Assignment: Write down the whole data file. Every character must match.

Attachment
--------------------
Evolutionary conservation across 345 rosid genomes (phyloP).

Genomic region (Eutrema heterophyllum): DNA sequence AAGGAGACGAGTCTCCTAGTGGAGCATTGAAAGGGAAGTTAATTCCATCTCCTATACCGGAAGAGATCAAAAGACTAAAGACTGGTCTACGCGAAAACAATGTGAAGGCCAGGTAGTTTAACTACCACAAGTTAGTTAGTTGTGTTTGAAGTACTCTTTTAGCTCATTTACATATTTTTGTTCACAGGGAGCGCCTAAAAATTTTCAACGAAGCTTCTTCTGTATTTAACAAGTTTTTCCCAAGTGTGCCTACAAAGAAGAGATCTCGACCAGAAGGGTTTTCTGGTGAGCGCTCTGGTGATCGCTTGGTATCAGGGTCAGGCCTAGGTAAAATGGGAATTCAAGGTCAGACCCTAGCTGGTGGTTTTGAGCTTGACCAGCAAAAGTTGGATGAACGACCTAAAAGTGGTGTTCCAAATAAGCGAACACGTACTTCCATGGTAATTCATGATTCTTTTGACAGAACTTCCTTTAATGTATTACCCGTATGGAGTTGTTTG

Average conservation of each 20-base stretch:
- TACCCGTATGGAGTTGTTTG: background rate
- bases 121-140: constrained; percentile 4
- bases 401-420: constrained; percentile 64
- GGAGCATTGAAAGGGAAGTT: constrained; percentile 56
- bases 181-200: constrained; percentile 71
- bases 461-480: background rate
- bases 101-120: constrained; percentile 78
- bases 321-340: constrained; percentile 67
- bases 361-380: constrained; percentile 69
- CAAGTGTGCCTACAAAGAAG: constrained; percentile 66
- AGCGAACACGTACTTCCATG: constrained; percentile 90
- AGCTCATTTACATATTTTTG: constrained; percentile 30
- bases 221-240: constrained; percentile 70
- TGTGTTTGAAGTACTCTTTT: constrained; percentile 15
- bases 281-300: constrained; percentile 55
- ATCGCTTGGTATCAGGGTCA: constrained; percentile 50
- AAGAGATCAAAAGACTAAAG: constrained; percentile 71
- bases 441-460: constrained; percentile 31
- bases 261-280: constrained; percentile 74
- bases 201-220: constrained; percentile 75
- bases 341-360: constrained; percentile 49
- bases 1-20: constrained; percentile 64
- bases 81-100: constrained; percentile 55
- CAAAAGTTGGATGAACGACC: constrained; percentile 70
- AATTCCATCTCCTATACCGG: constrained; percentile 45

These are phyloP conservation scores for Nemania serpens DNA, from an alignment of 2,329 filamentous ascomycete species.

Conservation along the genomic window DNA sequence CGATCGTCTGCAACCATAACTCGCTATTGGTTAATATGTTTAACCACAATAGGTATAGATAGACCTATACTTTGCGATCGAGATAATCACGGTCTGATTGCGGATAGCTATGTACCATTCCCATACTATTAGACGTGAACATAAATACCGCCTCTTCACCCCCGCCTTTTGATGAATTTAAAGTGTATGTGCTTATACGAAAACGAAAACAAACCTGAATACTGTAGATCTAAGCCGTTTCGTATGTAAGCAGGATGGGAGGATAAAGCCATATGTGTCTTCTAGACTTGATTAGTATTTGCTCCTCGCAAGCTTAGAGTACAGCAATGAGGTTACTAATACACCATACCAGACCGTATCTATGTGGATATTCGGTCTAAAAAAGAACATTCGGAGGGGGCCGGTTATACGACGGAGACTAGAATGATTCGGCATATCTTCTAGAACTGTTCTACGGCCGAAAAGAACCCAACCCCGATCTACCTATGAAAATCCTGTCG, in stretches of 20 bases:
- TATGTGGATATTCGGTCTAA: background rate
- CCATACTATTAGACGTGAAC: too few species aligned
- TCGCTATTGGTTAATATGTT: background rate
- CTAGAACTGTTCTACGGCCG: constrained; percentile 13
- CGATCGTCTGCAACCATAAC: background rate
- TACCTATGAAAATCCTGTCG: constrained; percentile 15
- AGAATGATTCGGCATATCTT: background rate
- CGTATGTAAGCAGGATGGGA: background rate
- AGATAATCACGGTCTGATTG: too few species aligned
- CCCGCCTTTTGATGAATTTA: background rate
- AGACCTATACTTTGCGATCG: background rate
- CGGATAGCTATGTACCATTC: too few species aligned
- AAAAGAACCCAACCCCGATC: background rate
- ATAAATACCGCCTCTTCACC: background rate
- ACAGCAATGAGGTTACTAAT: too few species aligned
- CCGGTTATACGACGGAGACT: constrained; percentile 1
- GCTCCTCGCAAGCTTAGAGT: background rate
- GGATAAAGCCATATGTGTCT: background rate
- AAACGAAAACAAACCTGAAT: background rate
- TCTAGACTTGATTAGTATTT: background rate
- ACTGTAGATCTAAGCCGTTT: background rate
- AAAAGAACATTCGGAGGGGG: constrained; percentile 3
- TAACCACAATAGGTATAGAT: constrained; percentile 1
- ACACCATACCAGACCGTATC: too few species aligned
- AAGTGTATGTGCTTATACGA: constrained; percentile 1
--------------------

Evolutionary conservation across 345 rosid genomes (phyloP).

Genomic region (Eutrema heterophyllum): DNA sequence AAGGAGACGAGTCTCCTAGTGGAGCATTGAAAGGGAAGTTAATTCCATCTCCTATACCGGAAGAGATCAAAAGACTAAAGACTGGTCTACGCGAAAACAATGTGAAGGCCAGGTAGTTTAACTACCACAAGTTAGTTAGTTGTGTTTGAAGTACTCTTTTAGCTCATTTACATATTTTTGTTCACAGGGAGCGCCTAAAAATTTTCAACGAAGCTTCTTCTGTATTTAACAAGTTTTTCCCAAGTGTGCCTACAAAGAAGAGATCTCGACCAGAAGGGTTTTCTGGTGAGCGCTCTGGTGATCGCTTGGTATCAGGGTCAGGCCTAGGTAAAATGGGAATTCAAGGTCAGACCCTAGCTGGTGGTTTTGAGCTTGACCAGCAAAAGTTGGATGAACGACCTAAAAGTGGTGTTCCAAATAAGCGAACACGTACTTCCATGGTAATTCATGATTCTTTTGACAGAACTTCCTTTAATGTATTACCCGTATGGAGTTGTTTG

Average conservation of each 20-base stretch:
- TACCCGTATGGAGTTGTTTG: background rate
- bases 121-140: constrained; percentile 4
- bases 401-420: constrained; percentile 64
- GGAGCATTGAAAGGGAAGTT: constrained; percentile 56
- bases 181-200: constrained; percentile 71
- bases 461-480: background rate
- bases 101-120: constrained; percentile 78
- bases 321-340: constrained; percentile 67
- bases 361-380: constrained; percentile 69
- CAAGTGTGCCTACAAAGAAG: constrained; percentile 66
- AGCGAACACGTACTTCCATG: constrained; percentile 90
- AGCTCATTTACATATTTTTG: constrained; percentile 30
- bases 221-240: constrained; percentile 70
- TGTGTTTGAAGTACTCTTTT: constrained; percentile 15
- bases 281-300: constrained; percentile 55
- ATCGCTTGGTATCAGGGTCA: constrained; percentile 50
- AAGAGATCAAAAGACTAAAG: constrained; percentile 71
- bases 441-460: constrained; percentile 31
- bases 261-280: constrained; percentile 74
- bases 201-220: constrained; percentile 75
- bases 341-360: constrained; percentile 49
- bases 1-20: constrained; percentile 64
- bases 81-100: constrained; percentile 55
- CAAAAGTTGGATGAACGACC: constrained; percentile 70
- AATTCCATCTCCTATACCGG: constrained; percentile 45

These are phyloP conservation scores for Nemania serpens DNA, from an alignment of 2,329 filamentous ascomycete species.

Conservation along the genomic window DNA sequence CGATCGTCTGCAACCATAACTCGCTATTGGTTAATATGTTTAACCACAATAGGTATAGATAGACCTATACTTTGCGATCGAGATAATCACGGTCTGATTGCGGATAGCTATGTACCATTCCCATACTATTAGACGTGAACATAAATACCGCCTCTTCACCCCCGCCTTTTGATGAATTTAAAGTGTATGTGCTTATACGAAAACGAAAACAAACCTGAATACTGTAGATCTAAGCCGTTTCGTATGTAAGCAGGATGGGAGGATAAAGCCATATGTGTCTTCTAGACTTGATTAGTATTTGCTCCTCGCAAGCTTAGAGTACAGCAATGAGGTTACTAATACACCATACCAGACCGTATCTATGTGGATATTCGGTCTAAAAAAGAACATTCGGAGGGGGCCGGTTATACGACGGAGACTAGAATGATTCGGCATATCTTCTAGAACTGTTCTACGGCCGAAAAGAACCCAACCCCGATCTACCTATGAAAATCCTGTCG, in stretches of 20 bases:
- TATGTGGATATTCGGTCTAA: background rate
- CCATACTATTAGACGTGAAC: too few species aligned
- TCGCTATTGGTTAATATGTT: background rate
- CTAGAACTGTTCTACGGCCG: constrained; percentile 13
- CGATCGTCTGCAACCATAAC: background rate
- TACCTATGAAAATCCTGTCG: constrained; percentile 15
- AGAATGATTCGGCATATCTT: background rate
- CGTATGTAAGCAGGATGGGA: background rate
- AGATAATCACGGTCTGATTG: too few species aligned
- CCCGCCTTTTGATGAATTTA: background rate
- AGACCTATACTTTGCGATCG: background rate
- CGGATAGCTATGTACCATTC: too few species aligned
- AAAAGAACCCAACCCCGATC: background rate
- ATAAATACCGCCTCTTCACC: background rate
- ACAGCAATGAGGTTACTAAT: too few species aligned
- CCGGTTATACGACGGAGACT: constrained; percentile 1
- GCTCCTCGCAAGCTTAGAGT: background rate
- GGATAAAGCCATATGTGTCT: background rate
- AAACGAAAACAAACCTGAAT: background rate
- TCTAGACTTGATTAGTATTT: background rate
- ACTGTAGATCTAAGCCGTTT: background rate
- AAAAGAACATTCGGAGGGGG: constrained; percentile 3
- TAACCACAATAGGTATAGAT: constrained; percentile 1
- ACACCATACCAGACCGTATC: too few species aligned
- AAGTGTATGTGCTTATACGA: constrained; percentile 1